Internship Information

EDA 899 Internship in Educational Administration and Supervision

Context: The internship in Educational Administration and Supervision (EDA 899) is a component of the Certificate of Advanced Study (C.A.S.) program in Educational Leadership. It is offered in cooperation with local public schools or other educational agencies. The internship is a requirement for certification for school administrator roles in New York State. Hence, for those students preparing to become practicing administrators, the internship is a required component of the C.A.S. program.

To qualify for an internship sponsored by the C.A.S. program in Educational Leadership the following requirements must be met:
  1. Matriculation in the C.A.S. program in Educational Leadership at Syracuse University.
  2. Completion of at least 18 credit hours in educational administration (EDA) courses, including the five core Educational Leadership courses: EDA 712, 722, 732, 742, and 752.
  3. Completion of 48 credit hours of graduate study, which may include courses from the masters degree.
  4. Submission of an application for an internship experience in the semester prior to the start of the experience.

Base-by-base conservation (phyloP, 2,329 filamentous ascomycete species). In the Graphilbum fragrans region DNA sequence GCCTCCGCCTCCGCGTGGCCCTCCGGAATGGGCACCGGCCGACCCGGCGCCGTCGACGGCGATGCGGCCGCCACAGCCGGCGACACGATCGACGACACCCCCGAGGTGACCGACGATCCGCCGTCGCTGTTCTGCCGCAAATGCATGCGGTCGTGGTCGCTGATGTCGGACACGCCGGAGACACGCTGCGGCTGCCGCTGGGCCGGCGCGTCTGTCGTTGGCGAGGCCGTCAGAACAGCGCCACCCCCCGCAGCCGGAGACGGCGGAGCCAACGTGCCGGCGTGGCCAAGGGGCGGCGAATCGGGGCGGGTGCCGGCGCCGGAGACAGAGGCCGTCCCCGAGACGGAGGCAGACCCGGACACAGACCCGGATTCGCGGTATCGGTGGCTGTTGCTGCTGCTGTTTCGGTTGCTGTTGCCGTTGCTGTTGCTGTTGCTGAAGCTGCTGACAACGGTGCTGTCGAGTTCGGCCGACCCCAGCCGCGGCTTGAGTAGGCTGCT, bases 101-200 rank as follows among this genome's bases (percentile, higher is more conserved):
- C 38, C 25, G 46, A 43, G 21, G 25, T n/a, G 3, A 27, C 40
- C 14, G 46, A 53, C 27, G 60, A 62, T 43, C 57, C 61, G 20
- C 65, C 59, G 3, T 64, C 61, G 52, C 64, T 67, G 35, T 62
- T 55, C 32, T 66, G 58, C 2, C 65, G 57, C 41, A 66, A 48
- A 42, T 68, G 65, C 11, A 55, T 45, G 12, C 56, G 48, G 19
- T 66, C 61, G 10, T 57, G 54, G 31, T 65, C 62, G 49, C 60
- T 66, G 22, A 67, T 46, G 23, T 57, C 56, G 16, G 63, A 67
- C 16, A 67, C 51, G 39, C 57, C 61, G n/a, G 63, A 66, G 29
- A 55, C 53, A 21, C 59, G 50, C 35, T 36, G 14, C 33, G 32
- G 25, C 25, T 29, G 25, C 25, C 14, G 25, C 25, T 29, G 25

5. Approval of the major advisor, the Internship Coordinator, and the Internship Field Supervisor, as evidenced by their signatures on the application form.
  6. The completion of a detailed job description which reflects the core program competencies and provides opportunities for both building-based and district level responsibilites..
Certification: Those students approved to enter an internship will apply for an Intern Certificate from the New York State Education Department. This credential permits the school system to use the intern for all regular administrative duties, including evaluation of personnel. Currently, a New York State Internship Certificate is valid for two continuous years, provided the intern is matriculated in the C.A.S. program. The intern participates in an administrative assignment approved by the Internship Coordinator, and maintains a professional portfolio, and meets all other requirements as outlined in the EDA 899 syllabus. The Internship Certificate cannot be renewed or extended beyond two years.